Director: Bettina Oberli (Switzerland). Year of Release: 2021
Switzerland, somewhere near Lake Zürich. A busload of women has arrived from Gdansk for badly-paid seasonal work. They all seem to know each other and make their farewells in Polish. Each of them is about to be picked up and taken to a house which contains way more wealth than they’ll earn in a lifetime. The camera focusses in on one of them, who we will soon learn is called Wanda.
Wanda works for an elderly couple who live in a villa on the bank of the lake. The Portuguese maid has returned home, and decided to start a family. Wanda learns that her workload has just gone up. She negotiates with her boss Elsa, and gains a little extra money, but it’s still a pittance. It’s not that Elsa knowingly underpays her, more that she can’t understand what its like to work for a living.
Wanda’s main job is to look after Elsa’s husband Josef, a former businessman who is approaching his seventieth birthday. Josef has had a stroke and is now largely wheelchair bound. Wanda feeds him, she takes him to the lake, she helps him in and out of his wheelchair and to stretch his limbs. On the side, she is also having sex with him for money, but his family don’t know about that.
Josef seems a nice enough person, as the rich go, and prefers the company of Wanda to his family – at one point he begs Wanda not to leave him with those lunatics. But his relationship with Wanda is unequal and based on power. I’m sure that Josef feels that Wanda is enjoying the sex, but one look at her face shows that she is going through hell. But now that she is a single mother, she needs the money to help subsidise her kids and unemployed parents.
Once we see Josef’s family, we can tell why he has reservations about them. The son Gregi isn’t so bad, in an effete way. He’s due to inherit the family business when Josef dies, but he’d rather be out in the countryside imitating bird calls. He also seems to have a bit of a shy crush on Wanda. Elsa also seems pleasant enough, although she’s obsessed with status and what the neighbours would think.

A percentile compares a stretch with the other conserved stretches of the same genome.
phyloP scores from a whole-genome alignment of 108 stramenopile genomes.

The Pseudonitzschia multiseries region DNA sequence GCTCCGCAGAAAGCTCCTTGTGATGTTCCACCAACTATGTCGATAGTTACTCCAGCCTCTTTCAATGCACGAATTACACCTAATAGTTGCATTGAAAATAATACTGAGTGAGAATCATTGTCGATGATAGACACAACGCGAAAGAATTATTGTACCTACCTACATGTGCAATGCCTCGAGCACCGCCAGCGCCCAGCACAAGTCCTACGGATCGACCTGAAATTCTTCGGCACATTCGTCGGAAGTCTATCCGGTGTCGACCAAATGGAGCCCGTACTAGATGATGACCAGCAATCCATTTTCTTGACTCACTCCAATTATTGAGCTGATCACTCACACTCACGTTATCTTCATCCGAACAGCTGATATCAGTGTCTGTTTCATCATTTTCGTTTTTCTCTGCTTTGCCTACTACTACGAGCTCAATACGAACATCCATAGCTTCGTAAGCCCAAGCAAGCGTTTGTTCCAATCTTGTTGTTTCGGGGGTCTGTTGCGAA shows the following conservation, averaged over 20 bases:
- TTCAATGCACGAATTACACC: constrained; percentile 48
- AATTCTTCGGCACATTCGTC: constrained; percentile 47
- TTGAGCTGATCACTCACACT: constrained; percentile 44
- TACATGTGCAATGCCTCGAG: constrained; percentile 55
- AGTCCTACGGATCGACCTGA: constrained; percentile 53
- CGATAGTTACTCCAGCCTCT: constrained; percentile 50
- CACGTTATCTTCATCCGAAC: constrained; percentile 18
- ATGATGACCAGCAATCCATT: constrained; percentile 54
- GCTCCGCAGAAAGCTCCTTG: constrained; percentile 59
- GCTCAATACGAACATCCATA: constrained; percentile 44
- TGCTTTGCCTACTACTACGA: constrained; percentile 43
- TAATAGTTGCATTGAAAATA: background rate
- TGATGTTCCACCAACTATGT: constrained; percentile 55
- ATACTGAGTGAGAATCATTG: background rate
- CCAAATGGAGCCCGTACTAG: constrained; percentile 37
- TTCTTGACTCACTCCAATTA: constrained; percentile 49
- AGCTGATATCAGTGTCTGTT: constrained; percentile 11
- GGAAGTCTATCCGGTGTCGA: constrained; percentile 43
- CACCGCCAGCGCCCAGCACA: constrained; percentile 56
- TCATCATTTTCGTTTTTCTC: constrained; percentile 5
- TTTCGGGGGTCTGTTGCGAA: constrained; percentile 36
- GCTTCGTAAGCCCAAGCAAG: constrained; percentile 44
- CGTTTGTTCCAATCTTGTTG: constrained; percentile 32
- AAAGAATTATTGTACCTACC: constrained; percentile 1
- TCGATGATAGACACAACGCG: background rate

But then there’s Josef and Elsa’s daughter, Sophie, a sour faced racist. She continually tells anyone who’s prepared to listen that money is all that matters to the Poles. What she means is that money is all that matters to poor people, for whom it makes the difference between whether their children eat or not. Sophie doesn’t care about money because it’s always there to spend. When Wanda uses Sophie’s laptop to talk to her 2 sons in Poland, Sophie looks ready to kill her.
Things come to a head when Sophie catches Wanda stuffing money into her mattress. She brings together the family to put Wanda on trial. Unable to explain where Wanda really got the money, Josef makes up a story about buying a cow for her family in (urban) Poland. This provokes a number of farcical jokes as the film progresses and Wanda’s family brings an actual cow to Switzerland. Warning: Swiss (and German for that matter) comedy is not always great with farce.
Wanda finds that she is pregnant from Josef, which is news to Josef as he thought he was infertile. Elsa worries about the disgrace to the family, and Gregi looks put out that Wanda could have sex with someone else. The family urge Wanda to have an abortion, but she’s a Catholic (and not in the pragmatic way that they are). So, Sophie’s lawyer husband comes up with a plan. They pay Wanda for the child that they are unable to produce.
This could all be the basis for biting satire – more than one review compared Wanda. mein Wunder with Parasite, to which it is inferior in every way. The problem is that the film isn’t angry enough. It wants to understand the rich family, to see its point of view. Which means that, after tentatively raising some questions about inequality of wealth, it retreats apologetically.
The film ends with all sorts of family members acting a whole lot nicer than they’ve been. I think we are supposed either to believe that they have sincerely changed, or that they were never as bad as they looked. It felt to me to be a deliberate cop out – ok, we’ve had our fun saying that the super-rich may not all be that nice, but now we must accept that they’re people too. It’s not a good look.
There is nothing bad about Wanda, mein Wunder. It Is perfectly well acted, and the characters are engaging enough. But the story is too slight, too devoid of meaning. Not convinced enough to scream about class inequality, it ends up being a light satire on how funny those overprivileged people are, and how people like Wanda are the salt of the earth. That’s as maybe, but we need a little more from our cinema.